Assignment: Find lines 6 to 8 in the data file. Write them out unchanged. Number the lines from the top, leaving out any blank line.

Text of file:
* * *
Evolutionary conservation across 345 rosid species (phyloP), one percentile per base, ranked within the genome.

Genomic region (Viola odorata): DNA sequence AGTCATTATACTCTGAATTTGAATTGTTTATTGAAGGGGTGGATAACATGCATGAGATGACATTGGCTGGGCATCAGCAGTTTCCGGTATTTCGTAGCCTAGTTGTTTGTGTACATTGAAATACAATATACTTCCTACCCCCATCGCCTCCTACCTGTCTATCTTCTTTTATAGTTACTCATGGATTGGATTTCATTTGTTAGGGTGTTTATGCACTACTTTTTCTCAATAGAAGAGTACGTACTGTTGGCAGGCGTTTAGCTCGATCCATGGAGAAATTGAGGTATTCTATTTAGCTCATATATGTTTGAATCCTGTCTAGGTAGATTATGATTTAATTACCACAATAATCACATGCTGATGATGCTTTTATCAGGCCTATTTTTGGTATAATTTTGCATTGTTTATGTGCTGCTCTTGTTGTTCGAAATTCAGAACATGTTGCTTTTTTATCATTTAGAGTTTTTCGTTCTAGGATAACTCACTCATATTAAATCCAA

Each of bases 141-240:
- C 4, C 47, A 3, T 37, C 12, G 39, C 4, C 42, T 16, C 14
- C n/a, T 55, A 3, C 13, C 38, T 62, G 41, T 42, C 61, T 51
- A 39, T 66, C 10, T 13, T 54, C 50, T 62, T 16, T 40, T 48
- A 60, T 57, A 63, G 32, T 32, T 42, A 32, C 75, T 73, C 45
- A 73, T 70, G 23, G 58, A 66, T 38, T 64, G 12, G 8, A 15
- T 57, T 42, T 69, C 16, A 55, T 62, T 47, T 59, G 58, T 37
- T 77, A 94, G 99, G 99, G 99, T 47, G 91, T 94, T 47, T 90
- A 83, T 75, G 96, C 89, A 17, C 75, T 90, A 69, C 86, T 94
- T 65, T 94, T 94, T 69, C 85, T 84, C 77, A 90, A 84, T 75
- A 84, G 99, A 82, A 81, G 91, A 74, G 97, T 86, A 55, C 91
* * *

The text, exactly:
- A 39, T 66, C 10, T 13, T 54, C 50, T 62, T 16, T 40, T 48
- A 60, T 57, A 63, G 32, T 32, T 42, A 32, C 75, T 73, C 45
- A 73, T 70, G 23, G 58, A 66, T 38, T 64, G 12, G 8, A 15